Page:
The 101st Infantry Battalion (Separate) came into existence thanks to political maneuvering by the exiled Empress Zita, wife of the last Emperor of Austria-Hungary. Hearing of the other “ethnic” units, she pressured the State Department to create an Austrian one as well. The U.S. Army did not want to form the unit at all, and the Army bureaucracy did its best to hide the battalion’s very existence. The first recruits came to Camp Atterbury, Indiana, officially on “detached duty.” They trained separately from the other units on the base, lived in separate barracks, and ate in a separate mess hall.

Austria’s last Empress,
foe of the Nazis.

While the Empress was no doubt a vain and bitter woman, she and the legitimist movement can’t be faulted for their staunch opposition to Nazi rule in Austria. She hated Hitler and the Nazis, and sought to fight the Nazis by any means necessary. Thanks in large part to Zita, in July 1942, President Franklin D. Roosevelt officially declared restoration of an independent Austria to be an American war aim. Though many charged her with working toward a Habsburg restoration, she was always consistent in demanding that the Austrian people should choose their government.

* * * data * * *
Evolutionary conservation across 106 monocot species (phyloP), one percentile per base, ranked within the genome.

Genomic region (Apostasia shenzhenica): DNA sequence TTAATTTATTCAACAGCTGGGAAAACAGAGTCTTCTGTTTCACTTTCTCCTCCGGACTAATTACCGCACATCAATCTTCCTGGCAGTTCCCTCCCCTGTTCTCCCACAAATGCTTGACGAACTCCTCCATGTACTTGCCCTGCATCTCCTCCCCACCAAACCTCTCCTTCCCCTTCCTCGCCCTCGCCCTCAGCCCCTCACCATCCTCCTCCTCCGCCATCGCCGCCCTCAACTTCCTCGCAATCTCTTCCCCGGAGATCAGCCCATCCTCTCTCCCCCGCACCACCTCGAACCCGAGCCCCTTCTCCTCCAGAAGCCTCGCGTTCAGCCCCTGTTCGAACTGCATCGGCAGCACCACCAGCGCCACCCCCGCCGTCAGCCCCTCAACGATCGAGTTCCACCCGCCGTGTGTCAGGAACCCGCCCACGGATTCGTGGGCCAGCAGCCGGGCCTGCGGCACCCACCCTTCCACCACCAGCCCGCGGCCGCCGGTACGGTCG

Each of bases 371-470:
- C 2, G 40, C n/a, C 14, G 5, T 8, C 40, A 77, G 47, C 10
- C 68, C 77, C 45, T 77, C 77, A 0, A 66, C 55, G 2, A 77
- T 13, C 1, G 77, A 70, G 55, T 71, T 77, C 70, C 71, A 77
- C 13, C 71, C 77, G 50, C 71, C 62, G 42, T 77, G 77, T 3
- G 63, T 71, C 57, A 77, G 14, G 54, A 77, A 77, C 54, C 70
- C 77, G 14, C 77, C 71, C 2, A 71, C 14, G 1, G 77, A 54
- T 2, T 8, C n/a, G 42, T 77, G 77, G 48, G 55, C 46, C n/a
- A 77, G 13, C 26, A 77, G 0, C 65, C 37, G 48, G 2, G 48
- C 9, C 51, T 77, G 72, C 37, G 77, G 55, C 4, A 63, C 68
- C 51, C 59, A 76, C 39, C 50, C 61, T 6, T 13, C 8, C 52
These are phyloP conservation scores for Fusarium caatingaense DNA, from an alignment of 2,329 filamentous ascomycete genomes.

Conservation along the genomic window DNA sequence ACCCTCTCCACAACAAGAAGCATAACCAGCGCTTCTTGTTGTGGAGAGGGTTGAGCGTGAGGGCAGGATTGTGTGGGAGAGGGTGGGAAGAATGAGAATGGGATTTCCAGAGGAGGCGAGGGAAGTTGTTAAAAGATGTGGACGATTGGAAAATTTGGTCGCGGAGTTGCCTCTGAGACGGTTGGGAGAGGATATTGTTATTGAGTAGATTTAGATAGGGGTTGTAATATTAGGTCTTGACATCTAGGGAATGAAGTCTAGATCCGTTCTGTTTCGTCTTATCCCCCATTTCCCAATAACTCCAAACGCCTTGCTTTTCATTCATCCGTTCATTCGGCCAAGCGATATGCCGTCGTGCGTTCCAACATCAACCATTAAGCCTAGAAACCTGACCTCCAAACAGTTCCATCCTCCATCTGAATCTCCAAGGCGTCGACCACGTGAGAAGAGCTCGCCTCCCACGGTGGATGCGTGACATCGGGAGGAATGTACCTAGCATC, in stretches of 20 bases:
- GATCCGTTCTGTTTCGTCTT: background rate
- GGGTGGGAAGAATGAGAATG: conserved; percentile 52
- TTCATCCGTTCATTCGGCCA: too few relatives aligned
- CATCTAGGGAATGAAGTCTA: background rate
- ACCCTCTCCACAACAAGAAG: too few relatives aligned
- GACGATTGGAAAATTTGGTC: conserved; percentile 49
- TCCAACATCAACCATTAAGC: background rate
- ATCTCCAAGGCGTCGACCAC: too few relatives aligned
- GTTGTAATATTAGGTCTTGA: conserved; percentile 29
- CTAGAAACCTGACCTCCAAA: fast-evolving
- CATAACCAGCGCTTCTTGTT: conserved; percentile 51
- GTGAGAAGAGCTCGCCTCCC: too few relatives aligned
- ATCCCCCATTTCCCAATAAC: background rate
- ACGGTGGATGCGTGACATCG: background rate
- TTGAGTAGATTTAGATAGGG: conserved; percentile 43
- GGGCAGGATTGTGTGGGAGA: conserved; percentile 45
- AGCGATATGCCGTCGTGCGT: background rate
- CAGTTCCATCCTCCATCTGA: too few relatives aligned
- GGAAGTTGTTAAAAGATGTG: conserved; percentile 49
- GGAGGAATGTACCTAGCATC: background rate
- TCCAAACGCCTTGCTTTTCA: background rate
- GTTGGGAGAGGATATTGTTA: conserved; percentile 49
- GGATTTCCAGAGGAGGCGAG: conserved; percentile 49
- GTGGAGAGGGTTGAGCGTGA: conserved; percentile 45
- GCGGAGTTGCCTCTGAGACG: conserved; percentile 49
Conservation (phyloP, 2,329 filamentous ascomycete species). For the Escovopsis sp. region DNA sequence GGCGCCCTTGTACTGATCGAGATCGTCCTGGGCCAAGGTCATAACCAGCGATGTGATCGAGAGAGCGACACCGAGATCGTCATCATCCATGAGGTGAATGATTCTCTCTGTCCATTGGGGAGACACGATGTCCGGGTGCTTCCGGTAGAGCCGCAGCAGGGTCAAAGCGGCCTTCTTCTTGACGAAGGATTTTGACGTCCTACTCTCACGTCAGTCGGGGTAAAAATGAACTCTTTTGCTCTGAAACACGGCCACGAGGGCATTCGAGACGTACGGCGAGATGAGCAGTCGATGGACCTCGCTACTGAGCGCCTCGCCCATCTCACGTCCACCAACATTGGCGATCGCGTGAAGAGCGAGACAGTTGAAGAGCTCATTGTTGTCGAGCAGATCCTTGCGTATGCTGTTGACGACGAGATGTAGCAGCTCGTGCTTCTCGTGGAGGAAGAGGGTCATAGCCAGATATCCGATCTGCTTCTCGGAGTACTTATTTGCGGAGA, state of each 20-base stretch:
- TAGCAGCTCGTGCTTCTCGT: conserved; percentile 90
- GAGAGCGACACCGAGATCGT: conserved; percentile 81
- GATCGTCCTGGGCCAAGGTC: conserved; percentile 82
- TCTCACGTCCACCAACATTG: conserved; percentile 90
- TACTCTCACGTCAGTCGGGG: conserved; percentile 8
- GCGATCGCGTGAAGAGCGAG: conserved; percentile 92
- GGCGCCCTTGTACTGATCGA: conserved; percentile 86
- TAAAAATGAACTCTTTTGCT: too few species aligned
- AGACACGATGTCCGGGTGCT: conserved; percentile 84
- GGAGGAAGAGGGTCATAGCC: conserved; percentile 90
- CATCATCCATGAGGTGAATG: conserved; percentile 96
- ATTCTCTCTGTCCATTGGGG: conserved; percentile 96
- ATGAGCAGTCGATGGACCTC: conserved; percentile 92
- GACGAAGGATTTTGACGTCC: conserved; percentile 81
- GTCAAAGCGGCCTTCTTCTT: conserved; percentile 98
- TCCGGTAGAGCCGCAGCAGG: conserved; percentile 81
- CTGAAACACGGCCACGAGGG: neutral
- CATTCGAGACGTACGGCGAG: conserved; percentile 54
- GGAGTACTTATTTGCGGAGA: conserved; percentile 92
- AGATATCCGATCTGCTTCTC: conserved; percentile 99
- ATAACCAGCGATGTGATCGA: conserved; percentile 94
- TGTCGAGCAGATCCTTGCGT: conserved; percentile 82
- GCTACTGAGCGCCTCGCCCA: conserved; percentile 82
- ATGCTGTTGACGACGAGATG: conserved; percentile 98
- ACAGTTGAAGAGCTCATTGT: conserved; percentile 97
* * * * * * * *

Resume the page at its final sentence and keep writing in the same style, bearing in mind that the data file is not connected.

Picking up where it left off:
Zita’s son Otto, heir to the throne, sought to establish an Austrian army-in-exile. A similar attempt launched in France in 1939 had failed. With the support of Gen. Wladimir Sikorski of the Polish Exile movement, Zita and Otto finally secured American agreement.

Otto von Habsburg.
European unionist; Nazi enemy.
Not a bad historian, either.

Whether Zita saw the unit as the spearhead of her triumphant return to Vienna is doubtful. While she would not allow Otto to risk himself in combat, the empress did send her three other sons to the unit as ordinary soldiers. Charles, Rudolf and Felix von Habsburg all reported to Camp Atterbury.

The three quickly became highly unpopular in the unit, insisting that the other soldiers refer to them as “Archduke” and stenciling the title on their footlockers. Decades later, urban legend at the University of Vienna had it their granddaughters insisted that professors and students alike address them as “Archduchess” and that they refused to stand in lines with mere mortals. I never saw this myself, but then, they never deigned to speak to me.